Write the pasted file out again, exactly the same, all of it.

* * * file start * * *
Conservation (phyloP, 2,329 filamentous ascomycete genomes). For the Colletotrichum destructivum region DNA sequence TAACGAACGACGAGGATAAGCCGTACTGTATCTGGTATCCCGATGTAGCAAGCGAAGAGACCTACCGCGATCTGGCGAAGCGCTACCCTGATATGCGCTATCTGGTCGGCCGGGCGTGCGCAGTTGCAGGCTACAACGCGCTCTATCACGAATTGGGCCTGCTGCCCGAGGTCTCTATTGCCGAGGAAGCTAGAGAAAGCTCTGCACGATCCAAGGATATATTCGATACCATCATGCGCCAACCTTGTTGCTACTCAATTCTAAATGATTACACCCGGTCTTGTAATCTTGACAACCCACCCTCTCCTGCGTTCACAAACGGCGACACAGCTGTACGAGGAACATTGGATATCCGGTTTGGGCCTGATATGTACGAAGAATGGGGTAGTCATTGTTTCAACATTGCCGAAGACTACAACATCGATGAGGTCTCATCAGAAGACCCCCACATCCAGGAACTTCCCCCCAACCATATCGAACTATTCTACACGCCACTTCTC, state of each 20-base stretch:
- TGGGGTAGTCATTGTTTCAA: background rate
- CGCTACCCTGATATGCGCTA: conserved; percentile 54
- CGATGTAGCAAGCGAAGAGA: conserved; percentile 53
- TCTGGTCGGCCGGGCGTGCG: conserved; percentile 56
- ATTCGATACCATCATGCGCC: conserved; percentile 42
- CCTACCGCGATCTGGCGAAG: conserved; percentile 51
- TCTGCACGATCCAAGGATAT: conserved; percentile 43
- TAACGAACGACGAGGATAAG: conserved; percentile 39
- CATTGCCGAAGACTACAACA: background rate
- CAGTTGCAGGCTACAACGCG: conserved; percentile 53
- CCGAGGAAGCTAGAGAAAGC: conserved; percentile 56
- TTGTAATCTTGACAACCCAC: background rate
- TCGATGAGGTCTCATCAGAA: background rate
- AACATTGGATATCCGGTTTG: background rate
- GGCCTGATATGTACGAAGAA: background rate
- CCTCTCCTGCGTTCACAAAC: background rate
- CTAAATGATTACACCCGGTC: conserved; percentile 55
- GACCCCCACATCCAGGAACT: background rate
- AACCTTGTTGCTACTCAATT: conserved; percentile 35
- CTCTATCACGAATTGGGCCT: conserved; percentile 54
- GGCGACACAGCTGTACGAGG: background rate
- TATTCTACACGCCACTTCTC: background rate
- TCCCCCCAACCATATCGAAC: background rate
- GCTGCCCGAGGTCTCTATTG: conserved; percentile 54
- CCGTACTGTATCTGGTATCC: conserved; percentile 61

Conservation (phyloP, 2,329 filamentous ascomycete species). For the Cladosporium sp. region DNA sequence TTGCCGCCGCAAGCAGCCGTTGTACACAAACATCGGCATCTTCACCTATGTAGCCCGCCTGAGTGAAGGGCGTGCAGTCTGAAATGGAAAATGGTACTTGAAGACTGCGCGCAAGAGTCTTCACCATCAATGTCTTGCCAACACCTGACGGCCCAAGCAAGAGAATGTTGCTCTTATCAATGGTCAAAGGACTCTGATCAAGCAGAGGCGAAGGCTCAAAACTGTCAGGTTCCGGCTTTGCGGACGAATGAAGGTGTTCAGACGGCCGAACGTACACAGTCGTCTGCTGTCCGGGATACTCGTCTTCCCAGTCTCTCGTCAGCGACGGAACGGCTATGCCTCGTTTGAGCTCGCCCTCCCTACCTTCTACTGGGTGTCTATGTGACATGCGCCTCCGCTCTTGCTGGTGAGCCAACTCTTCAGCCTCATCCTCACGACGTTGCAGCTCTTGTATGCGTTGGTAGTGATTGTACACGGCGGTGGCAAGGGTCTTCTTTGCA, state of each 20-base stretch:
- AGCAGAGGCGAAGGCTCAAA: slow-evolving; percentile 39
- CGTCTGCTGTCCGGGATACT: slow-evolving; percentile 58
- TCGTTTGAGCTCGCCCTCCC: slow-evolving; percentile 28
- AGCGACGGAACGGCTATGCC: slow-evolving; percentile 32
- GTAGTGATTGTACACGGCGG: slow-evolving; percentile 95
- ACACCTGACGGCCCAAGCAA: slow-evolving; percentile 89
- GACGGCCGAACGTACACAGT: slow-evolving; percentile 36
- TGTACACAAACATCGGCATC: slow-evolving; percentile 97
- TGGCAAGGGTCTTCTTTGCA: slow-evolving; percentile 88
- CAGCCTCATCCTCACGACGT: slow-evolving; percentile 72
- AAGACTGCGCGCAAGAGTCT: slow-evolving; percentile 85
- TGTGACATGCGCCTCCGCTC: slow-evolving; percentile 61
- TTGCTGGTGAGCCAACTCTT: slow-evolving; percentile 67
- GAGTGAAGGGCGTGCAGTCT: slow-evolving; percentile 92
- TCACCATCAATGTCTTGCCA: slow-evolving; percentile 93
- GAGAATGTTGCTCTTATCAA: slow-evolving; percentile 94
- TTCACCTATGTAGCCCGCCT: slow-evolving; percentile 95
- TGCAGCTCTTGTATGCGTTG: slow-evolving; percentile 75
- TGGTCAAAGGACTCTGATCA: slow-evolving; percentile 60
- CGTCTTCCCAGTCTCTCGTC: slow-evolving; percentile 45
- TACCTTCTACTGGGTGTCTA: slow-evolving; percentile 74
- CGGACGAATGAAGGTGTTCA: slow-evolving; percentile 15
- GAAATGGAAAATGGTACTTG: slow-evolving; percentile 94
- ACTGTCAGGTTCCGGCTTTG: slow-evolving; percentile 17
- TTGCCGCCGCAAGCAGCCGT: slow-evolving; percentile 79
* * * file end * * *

Conservation (phyloP, 2,329 filamentous ascomycete genomes). For the Colletotrichum destructivum region DNA sequence TAACGAACGACGAGGATAAGCCGTACTGTATCTGGTATCCCGATGTAGCAAGCGAAGAGACCTACCGCGATCTGGCGAAGCGCTACCCTGATATGCGCTATCTGGTCGGCCGGGCGTGCGCAGTTGCAGGCTACAACGCGCTCTATCACGAATTGGGCCTGCTGCCCGAGGTCTCTATTGCCGAGGAAGCTAGAGAAAGCTCTGCACGATCCAAGGATATATTCGATACCATCATGCGCCAACCTTGTTGCTACTCAATTCTAAATGATTACACCCGGTCTTGTAATCTTGACAACCCACCCTCTCCTGCGTTCACAAACGGCGACACAGCTGTACGAGGAACATTGGATATCCGGTTTGGGCCTGATATGTACGAAGAATGGGGTAGTCATTGTTTCAACATTGCCGAAGACTACAACATCGATGAGGTCTCATCAGAAGACCCCCACATCCAGGAACTTCCCCCCAACCATATCGAACTATTCTACACGCCACTTCTC, state of each 20-base stretch:
- TGGGGTAGTCATTGTTTCAA: background rate
- CGCTACCCTGATATGCGCTA: conserved; percentile 54
- CGATGTAGCAAGCGAAGAGA: conserved; percentile 53
- TCTGGTCGGCCGGGCGTGCG: conserved; percentile 56
- ATTCGATACCATCATGCGCC: conserved; percentile 42
- CCTACCGCGATCTGGCGAAG: conserved; percentile 51
- TCTGCACGATCCAAGGATAT: conserved; percentile 43
- TAACGAACGACGAGGATAAG: conserved; percentile 39
- CATTGCCGAAGACTACAACA: background rate
- CAGTTGCAGGCTACAACGCG: conserved; percentile 53
- CCGAGGAAGCTAGAGAAAGC: conserved; percentile 56
- TTGTAATCTTGACAACCCAC: background rate
- TCGATGAGGTCTCATCAGAA: background rate
- AACATTGGATATCCGGTTTG: background rate
- GGCCTGATATGTACGAAGAA: background rate
- CCTCTCCTGCGTTCACAAAC: background rate
- CTAAATGATTACACCCGGTC: conserved; percentile 55
- GACCCCCACATCCAGGAACT: background rate
- AACCTTGTTGCTACTCAATT: conserved; percentile 35
- CTCTATCACGAATTGGGCCT: conserved; percentile 54
- GGCGACACAGCTGTACGAGG: background rate
- TATTCTACACGCCACTTCTC: background rate
- TCCCCCCAACCATATCGAAC: background rate
- GCTGCCCGAGGTCTCTATTG: conserved; percentile 54
- CCGTACTGTATCTGGTATCC: conserved; percentile 61

Conservation (phyloP, 2,329 filamentous ascomycete species). For the Cladosporium sp. region DNA sequence TTGCCGCCGCAAGCAGCCGTTGTACACAAACATCGGCATCTTCACCTATGTAGCCCGCCTGAGTGAAGGGCGTGCAGTCTGAAATGGAAAATGGTACTTGAAGACTGCGCGCAAGAGTCTTCACCATCAATGTCTTGCCAACACCTGACGGCCCAAGCAAGAGAATGTTGCTCTTATCAATGGTCAAAGGACTCTGATCAAGCAGAGGCGAAGGCTCAAAACTGTCAGGTTCCGGCTTTGCGGACGAATGAAGGTGTTCAGACGGCCGAACGTACACAGTCGTCTGCTGTCCGGGATACTCGTCTTCCCAGTCTCTCGTCAGCGACGGAACGGCTATGCCTCGTTTGAGCTCGCCCTCCCTACCTTCTACTGGGTGTCTATGTGACATGCGCCTCCGCTCTTGCTGGTGAGCCAACTCTTCAGCCTCATCCTCACGACGTTGCAGCTCTTGTATGCGTTGGTAGTGATTGTACACGGCGGTGGCAAGGGTCTTCTTTGCA, state of each 20-base stretch:
- AGCAGAGGCGAAGGCTCAAA: slow-evolving; percentile 39
- CGTCTGCTGTCCGGGATACT: slow-evolving; percentile 58
- TCGTTTGAGCTCGCCCTCCC: slow-evolving; percentile 28
- AGCGACGGAACGGCTATGCC: slow-evolving; percentile 32
- GTAGTGATTGTACACGGCGG: slow-evolving; percentile 95
- ACACCTGACGGCCCAAGCAA: slow-evolving; percentile 89
- GACGGCCGAACGTACACAGT: slow-evolving; percentile 36
- TGTACACAAACATCGGCATC: slow-evolving; percentile 97
- TGGCAAGGGTCTTCTTTGCA: slow-evolving; percentile 88
- CAGCCTCATCCTCACGACGT: slow-evolving; percentile 72
- AAGACTGCGCGCAAGAGTCT: slow-evolving; percentile 85
- TGTGACATGCGCCTCCGCTC: slow-evolving; percentile 61
- TTGCTGGTGAGCCAACTCTT: slow-evolving; percentile 67
- GAGTGAAGGGCGTGCAGTCT: slow-evolving; percentile 92
- TCACCATCAATGTCTTGCCA: slow-evolving; percentile 93
- GAGAATGTTGCTCTTATCAA: slow-evolving; percentile 94
- TTCACCTATGTAGCCCGCCT: slow-evolving; percentile 95
- TGCAGCTCTTGTATGCGTTG: slow-evolving; percentile 75
- TGGTCAAAGGACTCTGATCA: slow-evolving; percentile 60
- CGTCTTCCCAGTCTCTCGTC: slow-evolving; percentile 45
- TACCTTCTACTGGGTGTCTA: slow-evolving; percentile 74
- CGGACGAATGAAGGTGTTCA: slow-evolving; percentile 15
- GAAATGGAAAATGGTACTTG: slow-evolving; percentile 94
- ACTGTCAGGTTCCGGCTTTG: slow-evolving; percentile 17
- TTGCCGCCGCAAGCAGCCGT: slow-evolving; percentile 79